Remember Cheese Day? According to Leo McGarry, fictional chief of staff to fictional president Josiah Bartlet on The West Wing, Andrew Jackson opened the White House once a year and welcomed all citizens to come and share a big block of cheese and their ideas about how the government should be run. The closest we’ve come to that in the modern era is Mark Zuckerberg serving fruit and cheese to conservative pundits who think Facebook is too left-leaning.
I was in the White House once, years ago, on a tour. It was easy then. I have visited it often since, snapping photos from an increasing distance. As one tourist, looking across a kind of wide neutral zone toward the White House, said to his companion, “You used to be able to…”
Too many fence jumpers, I suppose. Not to mention terrorists. It’s a shame, though. Physical distance increases the sense of political and moral distance. Jackson had the right idea for how to keep the political dialogue alive and well (one of his few good ones, among many other bad ideas).
I was thinking as I was snapping photos of the West Wing today, under what I imagined to be the increasingly interested gaze (yes, I’m a little paranoid) of the Capitol police and the Secret Service, that in North Korea I would surely be off to fifteen years at hard labor for doing what I was doing. So we’re not that bad.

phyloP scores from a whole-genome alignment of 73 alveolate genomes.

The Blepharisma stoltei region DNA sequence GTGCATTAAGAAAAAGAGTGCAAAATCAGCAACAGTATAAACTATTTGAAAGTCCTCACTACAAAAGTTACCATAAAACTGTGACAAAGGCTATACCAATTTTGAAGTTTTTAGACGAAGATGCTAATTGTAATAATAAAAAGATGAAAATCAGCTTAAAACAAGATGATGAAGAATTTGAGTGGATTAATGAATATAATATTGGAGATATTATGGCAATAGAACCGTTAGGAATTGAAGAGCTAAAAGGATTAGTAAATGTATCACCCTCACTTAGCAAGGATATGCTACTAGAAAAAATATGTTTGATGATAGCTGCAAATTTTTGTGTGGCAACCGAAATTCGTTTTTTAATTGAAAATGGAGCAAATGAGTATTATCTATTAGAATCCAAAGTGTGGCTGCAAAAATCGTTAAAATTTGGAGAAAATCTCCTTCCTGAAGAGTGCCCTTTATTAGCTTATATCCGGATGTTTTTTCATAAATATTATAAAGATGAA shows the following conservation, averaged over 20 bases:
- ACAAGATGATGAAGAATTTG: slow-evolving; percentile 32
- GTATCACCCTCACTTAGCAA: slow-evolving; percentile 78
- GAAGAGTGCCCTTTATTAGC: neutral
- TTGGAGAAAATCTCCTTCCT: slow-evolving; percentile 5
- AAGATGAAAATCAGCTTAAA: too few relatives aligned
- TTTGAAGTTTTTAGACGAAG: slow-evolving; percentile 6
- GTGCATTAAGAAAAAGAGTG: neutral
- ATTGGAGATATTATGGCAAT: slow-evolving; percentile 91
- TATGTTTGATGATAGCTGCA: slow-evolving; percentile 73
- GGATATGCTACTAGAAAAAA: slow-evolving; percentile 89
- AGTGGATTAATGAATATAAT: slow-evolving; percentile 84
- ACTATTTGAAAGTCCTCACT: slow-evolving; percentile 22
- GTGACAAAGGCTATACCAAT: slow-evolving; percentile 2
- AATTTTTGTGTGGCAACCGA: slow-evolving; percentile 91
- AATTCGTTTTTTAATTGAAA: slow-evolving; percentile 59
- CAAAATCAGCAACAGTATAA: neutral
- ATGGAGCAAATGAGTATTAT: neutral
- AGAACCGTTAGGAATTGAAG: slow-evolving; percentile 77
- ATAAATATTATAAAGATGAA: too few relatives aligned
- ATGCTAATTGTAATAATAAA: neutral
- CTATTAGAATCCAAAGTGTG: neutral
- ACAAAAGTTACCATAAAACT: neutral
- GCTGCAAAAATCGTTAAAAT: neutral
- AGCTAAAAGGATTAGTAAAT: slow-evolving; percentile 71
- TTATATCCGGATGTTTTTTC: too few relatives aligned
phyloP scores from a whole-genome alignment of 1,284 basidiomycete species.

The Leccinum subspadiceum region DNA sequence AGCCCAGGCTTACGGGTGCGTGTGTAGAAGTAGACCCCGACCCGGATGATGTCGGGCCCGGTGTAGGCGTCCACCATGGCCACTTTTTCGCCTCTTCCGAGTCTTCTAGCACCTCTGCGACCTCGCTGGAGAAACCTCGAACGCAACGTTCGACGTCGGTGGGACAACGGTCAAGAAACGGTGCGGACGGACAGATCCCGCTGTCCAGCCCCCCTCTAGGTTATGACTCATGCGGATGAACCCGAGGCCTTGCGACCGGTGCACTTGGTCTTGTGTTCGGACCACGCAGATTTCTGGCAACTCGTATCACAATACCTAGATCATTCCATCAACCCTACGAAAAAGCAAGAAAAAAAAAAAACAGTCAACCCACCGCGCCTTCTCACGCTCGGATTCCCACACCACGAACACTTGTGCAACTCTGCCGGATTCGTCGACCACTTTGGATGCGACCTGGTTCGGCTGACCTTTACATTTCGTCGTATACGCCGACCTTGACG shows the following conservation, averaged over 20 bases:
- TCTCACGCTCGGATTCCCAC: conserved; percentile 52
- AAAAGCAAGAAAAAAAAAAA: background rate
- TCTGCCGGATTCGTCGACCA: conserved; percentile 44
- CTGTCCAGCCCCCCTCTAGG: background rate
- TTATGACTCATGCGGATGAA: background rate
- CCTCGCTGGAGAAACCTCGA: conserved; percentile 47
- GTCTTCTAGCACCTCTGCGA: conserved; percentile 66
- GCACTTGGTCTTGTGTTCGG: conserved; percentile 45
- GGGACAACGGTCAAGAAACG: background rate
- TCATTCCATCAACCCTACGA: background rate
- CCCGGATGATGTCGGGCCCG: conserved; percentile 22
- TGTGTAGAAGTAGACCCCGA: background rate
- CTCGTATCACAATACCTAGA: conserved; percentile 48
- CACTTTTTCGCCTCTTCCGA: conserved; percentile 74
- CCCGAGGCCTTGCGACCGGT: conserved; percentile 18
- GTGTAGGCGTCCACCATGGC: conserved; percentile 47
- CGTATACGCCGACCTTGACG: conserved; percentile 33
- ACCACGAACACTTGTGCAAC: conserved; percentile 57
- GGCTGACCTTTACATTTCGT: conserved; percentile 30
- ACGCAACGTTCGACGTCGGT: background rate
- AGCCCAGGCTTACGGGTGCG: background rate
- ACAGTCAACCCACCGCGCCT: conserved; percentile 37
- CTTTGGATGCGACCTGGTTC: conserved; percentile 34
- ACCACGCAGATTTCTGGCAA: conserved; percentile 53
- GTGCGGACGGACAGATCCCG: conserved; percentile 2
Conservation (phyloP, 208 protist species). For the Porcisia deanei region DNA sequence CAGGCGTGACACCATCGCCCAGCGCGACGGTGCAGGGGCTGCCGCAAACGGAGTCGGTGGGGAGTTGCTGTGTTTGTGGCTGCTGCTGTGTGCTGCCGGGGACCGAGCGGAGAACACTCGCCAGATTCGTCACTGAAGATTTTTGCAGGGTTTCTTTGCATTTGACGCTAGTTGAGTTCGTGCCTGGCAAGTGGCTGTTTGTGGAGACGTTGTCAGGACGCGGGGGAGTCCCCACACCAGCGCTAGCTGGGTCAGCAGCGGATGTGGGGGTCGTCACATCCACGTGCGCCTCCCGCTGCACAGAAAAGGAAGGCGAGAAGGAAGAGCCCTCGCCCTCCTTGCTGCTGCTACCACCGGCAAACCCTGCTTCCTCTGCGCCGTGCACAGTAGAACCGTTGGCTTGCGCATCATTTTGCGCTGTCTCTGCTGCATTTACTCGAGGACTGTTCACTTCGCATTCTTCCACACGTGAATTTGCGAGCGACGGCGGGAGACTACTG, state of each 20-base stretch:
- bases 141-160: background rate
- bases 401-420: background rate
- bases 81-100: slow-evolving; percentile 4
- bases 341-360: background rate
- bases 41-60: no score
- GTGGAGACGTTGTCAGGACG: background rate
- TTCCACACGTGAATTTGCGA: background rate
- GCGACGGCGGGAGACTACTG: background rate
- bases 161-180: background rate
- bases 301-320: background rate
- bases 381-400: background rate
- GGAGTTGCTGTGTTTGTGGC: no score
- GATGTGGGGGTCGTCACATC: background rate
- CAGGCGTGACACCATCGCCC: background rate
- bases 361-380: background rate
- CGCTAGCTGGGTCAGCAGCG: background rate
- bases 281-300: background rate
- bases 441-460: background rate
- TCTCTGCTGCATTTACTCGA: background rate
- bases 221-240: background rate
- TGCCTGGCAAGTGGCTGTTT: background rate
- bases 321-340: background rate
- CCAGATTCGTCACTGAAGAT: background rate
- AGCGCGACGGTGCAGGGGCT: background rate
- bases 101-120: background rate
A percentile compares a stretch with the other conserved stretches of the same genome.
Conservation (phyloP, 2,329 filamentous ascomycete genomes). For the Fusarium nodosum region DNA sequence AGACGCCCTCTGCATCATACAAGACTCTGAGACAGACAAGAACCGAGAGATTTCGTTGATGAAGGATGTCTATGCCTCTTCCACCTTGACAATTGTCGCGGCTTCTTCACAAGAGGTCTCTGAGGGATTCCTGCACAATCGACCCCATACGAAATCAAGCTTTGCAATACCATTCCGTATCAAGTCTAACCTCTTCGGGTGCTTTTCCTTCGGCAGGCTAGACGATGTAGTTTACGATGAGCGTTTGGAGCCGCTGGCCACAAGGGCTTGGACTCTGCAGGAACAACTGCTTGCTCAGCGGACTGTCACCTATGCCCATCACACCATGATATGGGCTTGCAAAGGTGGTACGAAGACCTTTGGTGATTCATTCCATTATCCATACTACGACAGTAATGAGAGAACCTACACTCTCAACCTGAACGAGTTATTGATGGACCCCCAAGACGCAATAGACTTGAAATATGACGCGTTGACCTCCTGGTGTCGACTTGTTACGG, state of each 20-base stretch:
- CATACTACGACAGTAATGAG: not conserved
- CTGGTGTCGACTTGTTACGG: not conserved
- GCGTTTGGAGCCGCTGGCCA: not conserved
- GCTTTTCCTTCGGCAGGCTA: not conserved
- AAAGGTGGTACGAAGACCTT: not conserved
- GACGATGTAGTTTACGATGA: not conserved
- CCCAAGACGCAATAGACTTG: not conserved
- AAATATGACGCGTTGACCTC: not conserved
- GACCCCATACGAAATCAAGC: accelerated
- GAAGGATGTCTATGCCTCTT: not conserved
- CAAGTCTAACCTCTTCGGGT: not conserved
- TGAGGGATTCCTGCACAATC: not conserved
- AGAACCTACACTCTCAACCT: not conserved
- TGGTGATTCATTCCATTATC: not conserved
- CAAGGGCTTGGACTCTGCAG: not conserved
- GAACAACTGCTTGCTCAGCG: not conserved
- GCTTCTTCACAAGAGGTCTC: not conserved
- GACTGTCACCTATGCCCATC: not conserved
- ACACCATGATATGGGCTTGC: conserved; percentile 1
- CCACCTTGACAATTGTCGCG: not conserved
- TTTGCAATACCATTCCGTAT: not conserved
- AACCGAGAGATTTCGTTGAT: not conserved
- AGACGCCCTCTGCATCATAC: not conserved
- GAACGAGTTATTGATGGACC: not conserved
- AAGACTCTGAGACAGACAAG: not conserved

With a zoom lens, I got one photo of a Marine guard in formal uniform outside the Oval Office. That’s the way I like to think of our security for the President: formal, dressy, not really expected to have to spring into action. Like the palace guard at Buckingham Palace, or the Swiss guard at the Vatican. Colorful.
Don’t get me wrong, I don’t want to expose the President to risk. We don’t want the heartbreak and disillusionment of another Kennedy assignation. We don’t want to see Ronald Reagan thrown on the floor of his car after he was shot. We don’t want any opening for the crazy violent impulses that men like Donald Trump incite. So I guess I’m down with having to use a long zoom lens to get close to the White House.
But it saddens me. Our security comes at a terrible emotional cost. Seeing that those who protect our President are afraid for his life makes us all afraid. Not just for him, but for ourselves as well. If the leader of the free world is not safe, what about the world he leads? What about the rest of us?